The heights of Hradcany and its glorious castle stand aloof from the city of Prague. This is the administrative heart and religious soul of the Czech Republic. Where Czech history has been made for a thousand years and where every tourist makes his way eventually. But the hordes that spill off the Charles Bridge and wind their way up to the castle do not detract from its sense of majesty. This building was the weathervane of Czech politics, bending with the shifts of Prague's fortunes from Dubceks's Prague spring to Gottwalds communist terror. When the Velvet revolution happened in 1989 - the cry was "Havel to the Hrad!" - to take up the reins of democratic goverment.
Architecturally, it is one of the best looking buildings in Middle Europe. But it was not built by the Czechs but by the Hapsburg Austrians when they moved the capital of their empire away from Vienna in the 16th Century. It was the Emperor Rudolf II (after whom a good steak was named) who led Prague into its golden age from the castle. It was he who built the great white/grey roccoco walls that scale the castle and stretch 500ft along the crest of the hill. He was the one who populated Prague with astrologers, mystics and alchemists and took to walking around the grounds with his pet lion, Ottokar. But after his death the centre was moved back to Vienna, and Prague became yet another capital swallowed up by the Hapsburg Empire.
The best advice I can give is get there before 10 o'clock, before the crowds and tour buses start to gather as it is immensely popular. The nearest metro was Malestranka and it is a ten minute walk uphill to the gates of the castle. The actual walk is a pleasure as it is via steep stone alleys which give nice views of Mala Strana as you ascend. The gates of the Hrad are guarded by sinewy giants posed in twisted combat but once you are past the first courtyard you are in the Hrad properly. To pass into the second courtyard takes some effort as there will be a gridlock of tourists in front of you. This is because as you pass into the second courtyard you will be struck by the gothic facade of St Vitus Cathedral and the tourists there will be too busy angling their cameras to let you pass. The front of St. Vitus is magnificent and you will find yourself craning your neck to view the two towering spires. Inside is very crowded, with high gothic columns, and a stained-glass ceiling letting in blue and red light into the sandstone interior.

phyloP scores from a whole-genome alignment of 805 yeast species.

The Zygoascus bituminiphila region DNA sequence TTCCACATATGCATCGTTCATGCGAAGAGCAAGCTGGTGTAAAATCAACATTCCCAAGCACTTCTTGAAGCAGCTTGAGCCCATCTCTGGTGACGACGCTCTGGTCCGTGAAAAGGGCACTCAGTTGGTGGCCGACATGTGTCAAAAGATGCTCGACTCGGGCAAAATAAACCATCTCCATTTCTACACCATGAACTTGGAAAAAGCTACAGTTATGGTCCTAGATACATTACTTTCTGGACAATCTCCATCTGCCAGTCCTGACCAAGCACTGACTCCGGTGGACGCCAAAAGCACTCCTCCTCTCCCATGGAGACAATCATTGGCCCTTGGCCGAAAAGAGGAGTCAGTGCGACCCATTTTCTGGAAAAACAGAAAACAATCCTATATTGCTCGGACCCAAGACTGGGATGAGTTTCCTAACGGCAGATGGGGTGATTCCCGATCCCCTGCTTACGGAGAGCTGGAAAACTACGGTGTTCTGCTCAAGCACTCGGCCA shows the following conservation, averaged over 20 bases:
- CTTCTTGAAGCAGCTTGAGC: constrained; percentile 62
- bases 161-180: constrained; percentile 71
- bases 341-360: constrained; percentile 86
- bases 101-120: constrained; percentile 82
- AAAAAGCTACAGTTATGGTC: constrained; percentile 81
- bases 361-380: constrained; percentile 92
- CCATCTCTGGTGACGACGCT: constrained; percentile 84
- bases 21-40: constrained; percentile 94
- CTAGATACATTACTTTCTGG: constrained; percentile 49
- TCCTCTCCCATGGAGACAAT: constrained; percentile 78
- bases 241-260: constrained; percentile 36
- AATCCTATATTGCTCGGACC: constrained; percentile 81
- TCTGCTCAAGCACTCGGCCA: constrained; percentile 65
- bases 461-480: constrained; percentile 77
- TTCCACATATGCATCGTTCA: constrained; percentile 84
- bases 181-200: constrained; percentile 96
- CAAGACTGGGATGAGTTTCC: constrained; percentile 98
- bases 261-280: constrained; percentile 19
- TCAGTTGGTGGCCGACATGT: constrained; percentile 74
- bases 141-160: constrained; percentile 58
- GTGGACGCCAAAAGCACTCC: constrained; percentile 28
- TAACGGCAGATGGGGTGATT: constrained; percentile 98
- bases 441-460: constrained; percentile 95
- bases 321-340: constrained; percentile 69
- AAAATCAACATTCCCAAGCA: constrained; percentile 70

If you have had enough of the crush in St. Vitus then explore the huge courtyard that surrounds it (see picture), the offices of Vaclev Havel, the Czech President, are on the southern side. But in the courtyard is the roccoco Royal Palace. This was the residence of the kings of Bohemia and in places goes back to 900 A.D. and is far less touristed then St. Vitus. Inside you enter through a horse-ramp and the ceiling of the Vladislav hall is vaulted and carved with a number of frescoes showing the coats of arms of many noble families. But the highlight for me was the viewing platform looking south from the Hrad over Mala Strana to the river. The brilliant green of the terraced gardens were just below us followed by the rolling roof-tops of the medieval houses all the way down to the Charles Bridge - gorgeous!
The sky above me at this point was like a medieval vision of hell, all black clouds rolling and boiling. I sought sanctuary in the Basilica of Sv Jiri which was coloured in striking scarlet sandstone. Numerous statues and saicophagai were housed in the basilica including one of Sv Ludmilla who was memorably strangled by her own daughter (I wonder what brought that on?). And behind the basilica is Zlata Ulicka (Golden Lane), a row of dolly-mixture coloured cottages tucked up against the north wall of the Hrad (see photo). They looked exceptionally twee in this narrow lane although it was hard to get a really good look due to the crowds. The rain came down again turning the lane into a sea of waterproof's and squeals, so I stood by an arrow slit and waited for the deluge to subside.
When the rain subsided, the gardens surrounding the Hrad smelt fresh and green. The view from them was incredible and I would take a bit of time to relax after the Hrad and take in what must be one of the most beautiful cities in the world...